Paul Birtel Shares Creative Problem Solving Techniques

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Leadership positions can be found in any career or organization. Although these positions may be available, Paul Birtel has noticed certain skills crucial to the development of a team. Without clear communication and effective strategies, the message is lost. Paul Birtel is an executive leader in Baltimore, Maryland. His focus on development and creative change has positively impacted a variety of businesses.

What Is A Leadership Role?

A leadership role in any company or group is designed to motivate and provide guidance. By inspiring team members or employees, a leader keeps a common vision alive. Using goal-oriented methods, this role influences the confidence of individuals and the success of a team.

Examples of leadership roles include working as a mentor, trainer, coach, manager, strategist, and communicator. Regardless of the industry, managing people is the key skill that is necessary. This can be done in several ways.

Delegation

One person should not be responsible for all the work. This includes the leader or manager. In any operation, there are specific tasks that certain individuals may be better at than others. To effectively save time, a person in a position of power can delegate specific tasks to those who qualify best. Paul Birtel believes delegating work is a sign of strength. A leader must know who is capable of handling which projects.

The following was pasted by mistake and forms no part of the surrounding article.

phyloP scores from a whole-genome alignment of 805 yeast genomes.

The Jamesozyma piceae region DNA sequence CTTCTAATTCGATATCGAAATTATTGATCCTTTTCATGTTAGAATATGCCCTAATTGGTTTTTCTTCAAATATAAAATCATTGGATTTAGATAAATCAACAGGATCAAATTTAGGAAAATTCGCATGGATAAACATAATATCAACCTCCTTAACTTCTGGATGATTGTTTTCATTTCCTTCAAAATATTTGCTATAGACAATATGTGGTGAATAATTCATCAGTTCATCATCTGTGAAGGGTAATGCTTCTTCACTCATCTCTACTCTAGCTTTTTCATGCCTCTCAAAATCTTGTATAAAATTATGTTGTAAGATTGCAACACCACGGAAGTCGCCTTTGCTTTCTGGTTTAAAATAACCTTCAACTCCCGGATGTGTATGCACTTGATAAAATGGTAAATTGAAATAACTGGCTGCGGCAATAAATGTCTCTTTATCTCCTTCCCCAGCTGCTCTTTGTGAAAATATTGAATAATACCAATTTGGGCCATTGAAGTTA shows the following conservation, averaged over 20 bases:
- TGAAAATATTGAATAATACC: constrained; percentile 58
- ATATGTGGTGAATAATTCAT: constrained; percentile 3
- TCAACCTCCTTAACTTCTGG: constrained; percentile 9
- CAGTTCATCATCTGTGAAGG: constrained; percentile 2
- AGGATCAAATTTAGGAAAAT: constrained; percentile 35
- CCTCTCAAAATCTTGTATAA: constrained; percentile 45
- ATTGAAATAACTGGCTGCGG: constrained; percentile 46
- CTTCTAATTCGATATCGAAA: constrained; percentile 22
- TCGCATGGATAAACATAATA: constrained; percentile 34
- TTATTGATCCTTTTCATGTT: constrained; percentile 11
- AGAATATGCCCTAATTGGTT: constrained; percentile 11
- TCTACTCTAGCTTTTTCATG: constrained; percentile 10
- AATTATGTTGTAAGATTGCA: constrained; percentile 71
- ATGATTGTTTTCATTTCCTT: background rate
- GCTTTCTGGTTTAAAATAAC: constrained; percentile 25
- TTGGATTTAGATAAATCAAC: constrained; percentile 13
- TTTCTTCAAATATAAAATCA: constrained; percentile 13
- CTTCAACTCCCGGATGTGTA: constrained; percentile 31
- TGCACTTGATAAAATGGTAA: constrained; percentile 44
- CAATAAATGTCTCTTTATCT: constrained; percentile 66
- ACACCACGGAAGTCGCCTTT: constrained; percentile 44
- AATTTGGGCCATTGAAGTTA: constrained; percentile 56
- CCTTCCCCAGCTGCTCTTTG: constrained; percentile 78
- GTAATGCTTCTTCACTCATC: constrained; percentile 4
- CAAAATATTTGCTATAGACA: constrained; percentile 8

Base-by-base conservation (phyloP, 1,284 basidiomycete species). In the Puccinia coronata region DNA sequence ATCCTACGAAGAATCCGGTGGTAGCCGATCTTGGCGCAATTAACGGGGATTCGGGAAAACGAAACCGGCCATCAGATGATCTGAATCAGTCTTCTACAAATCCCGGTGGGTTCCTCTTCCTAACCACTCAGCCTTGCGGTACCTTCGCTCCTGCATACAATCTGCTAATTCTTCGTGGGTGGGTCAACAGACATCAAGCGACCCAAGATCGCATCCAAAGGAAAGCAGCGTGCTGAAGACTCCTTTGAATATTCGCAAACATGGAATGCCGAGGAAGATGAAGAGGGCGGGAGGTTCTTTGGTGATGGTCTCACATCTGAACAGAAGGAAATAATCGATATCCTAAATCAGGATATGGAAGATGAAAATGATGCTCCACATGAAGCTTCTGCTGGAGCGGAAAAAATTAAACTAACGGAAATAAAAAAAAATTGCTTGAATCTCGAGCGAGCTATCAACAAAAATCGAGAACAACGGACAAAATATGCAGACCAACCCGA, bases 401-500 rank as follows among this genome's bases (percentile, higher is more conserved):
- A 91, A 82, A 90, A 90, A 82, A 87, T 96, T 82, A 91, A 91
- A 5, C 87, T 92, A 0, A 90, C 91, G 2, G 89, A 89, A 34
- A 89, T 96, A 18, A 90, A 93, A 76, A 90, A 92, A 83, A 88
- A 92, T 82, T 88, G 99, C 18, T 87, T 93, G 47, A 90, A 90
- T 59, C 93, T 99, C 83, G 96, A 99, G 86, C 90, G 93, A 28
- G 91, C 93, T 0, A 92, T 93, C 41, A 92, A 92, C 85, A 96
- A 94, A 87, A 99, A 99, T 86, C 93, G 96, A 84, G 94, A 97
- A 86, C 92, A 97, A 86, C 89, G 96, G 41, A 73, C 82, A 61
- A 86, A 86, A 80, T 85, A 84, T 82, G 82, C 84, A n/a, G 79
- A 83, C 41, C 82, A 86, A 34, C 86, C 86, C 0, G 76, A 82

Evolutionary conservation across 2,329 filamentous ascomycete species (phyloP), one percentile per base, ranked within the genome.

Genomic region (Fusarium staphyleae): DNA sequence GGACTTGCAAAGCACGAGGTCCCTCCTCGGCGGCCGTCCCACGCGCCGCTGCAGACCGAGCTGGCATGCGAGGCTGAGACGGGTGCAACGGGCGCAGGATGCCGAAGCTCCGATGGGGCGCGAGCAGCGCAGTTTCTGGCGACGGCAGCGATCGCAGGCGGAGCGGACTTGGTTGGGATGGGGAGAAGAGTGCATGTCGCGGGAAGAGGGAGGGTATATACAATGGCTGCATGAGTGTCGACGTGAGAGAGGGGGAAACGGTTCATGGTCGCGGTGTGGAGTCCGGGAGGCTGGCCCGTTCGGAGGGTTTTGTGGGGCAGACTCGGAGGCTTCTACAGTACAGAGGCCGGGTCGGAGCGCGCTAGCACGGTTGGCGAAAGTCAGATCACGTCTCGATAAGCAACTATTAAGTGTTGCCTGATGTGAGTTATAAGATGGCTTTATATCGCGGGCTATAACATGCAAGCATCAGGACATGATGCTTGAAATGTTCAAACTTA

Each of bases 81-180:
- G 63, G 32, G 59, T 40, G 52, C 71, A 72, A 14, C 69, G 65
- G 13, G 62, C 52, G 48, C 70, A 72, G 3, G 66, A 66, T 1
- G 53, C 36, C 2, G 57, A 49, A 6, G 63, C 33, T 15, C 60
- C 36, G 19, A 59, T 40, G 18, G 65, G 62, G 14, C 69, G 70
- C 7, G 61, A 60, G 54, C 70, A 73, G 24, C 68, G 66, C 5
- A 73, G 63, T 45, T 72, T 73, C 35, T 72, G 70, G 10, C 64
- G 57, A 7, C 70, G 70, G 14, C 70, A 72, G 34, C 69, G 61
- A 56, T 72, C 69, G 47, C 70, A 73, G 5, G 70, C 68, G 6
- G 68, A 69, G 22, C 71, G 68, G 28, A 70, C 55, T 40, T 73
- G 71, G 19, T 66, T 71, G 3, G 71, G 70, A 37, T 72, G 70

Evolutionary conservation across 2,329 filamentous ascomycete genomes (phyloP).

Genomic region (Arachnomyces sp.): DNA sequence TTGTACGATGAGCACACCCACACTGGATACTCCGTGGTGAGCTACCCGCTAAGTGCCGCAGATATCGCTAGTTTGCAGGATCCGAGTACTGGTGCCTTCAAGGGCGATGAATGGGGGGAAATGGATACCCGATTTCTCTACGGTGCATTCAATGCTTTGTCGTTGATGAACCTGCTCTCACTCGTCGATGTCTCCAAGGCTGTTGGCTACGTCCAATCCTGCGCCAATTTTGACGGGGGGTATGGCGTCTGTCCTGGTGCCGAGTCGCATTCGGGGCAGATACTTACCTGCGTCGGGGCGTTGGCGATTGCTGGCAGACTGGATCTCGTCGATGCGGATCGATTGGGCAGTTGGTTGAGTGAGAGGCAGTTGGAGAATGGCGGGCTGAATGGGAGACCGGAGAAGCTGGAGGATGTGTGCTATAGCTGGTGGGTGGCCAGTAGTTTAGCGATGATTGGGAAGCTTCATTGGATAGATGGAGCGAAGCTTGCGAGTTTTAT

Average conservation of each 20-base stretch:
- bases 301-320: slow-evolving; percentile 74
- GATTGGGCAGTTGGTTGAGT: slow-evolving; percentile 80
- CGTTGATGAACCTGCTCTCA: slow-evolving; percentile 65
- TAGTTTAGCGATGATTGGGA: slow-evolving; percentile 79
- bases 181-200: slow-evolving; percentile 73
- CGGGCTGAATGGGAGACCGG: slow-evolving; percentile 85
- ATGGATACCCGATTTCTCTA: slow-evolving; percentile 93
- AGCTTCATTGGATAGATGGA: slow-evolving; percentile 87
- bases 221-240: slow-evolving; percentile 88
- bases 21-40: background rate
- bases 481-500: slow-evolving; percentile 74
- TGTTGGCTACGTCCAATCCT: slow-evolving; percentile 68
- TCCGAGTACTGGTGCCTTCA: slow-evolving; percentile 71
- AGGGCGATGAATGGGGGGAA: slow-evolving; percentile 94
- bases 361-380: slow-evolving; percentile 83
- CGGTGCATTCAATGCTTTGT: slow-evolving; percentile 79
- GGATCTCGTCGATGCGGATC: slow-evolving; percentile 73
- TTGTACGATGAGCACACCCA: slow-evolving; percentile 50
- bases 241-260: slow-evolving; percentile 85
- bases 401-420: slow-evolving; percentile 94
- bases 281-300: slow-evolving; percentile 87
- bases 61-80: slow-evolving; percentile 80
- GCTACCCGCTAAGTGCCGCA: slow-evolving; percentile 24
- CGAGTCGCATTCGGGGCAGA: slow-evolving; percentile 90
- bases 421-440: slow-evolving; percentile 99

Positivity

Motivating others through positivity is a way to build esteem and create a healthy work environment. This can be done through compliments, rewards, and bonuses. Recognition for hard work will boost the team as a whole.

Communication

Communication is the single most important skill a leader must possess. According to Paul Birtel, communication is key to effective problem-solving solutions. A leader must clearly and concisely explain directions while listening to any concerns an individual might have.

How To Effectively Problem Solve

Communication involves more than just getting the point across. While directing others is part of the role, so is listening. When problems arise in any organization, a calm reaction that shows compassion is one way to generate creative solutions.

Problem-solving and decision-making are learned skills. Since nobody is born a leader, these issues involve practice. If a problem occurs within a workplace, many employees will experience initial anxiety. A leader must think through a problem instead of hiding or simply wishing it away.

Analyze The Problem

This may seem like a simple first step. While the issue may be clear, it can be difficult to tell why or how it happened in the first place. Without this information, a solution may only work temporarily. To properly assess what the issue is, listen to multiple people involved.

Gather The Facts

Facts are not opinions. When looking for a solution, hard data is usually needed. Data can answer several key questions such as who is involved, who does this impact, where it occurred, and how it happened. Data is provable information that can be easily measured and examined.

Reflect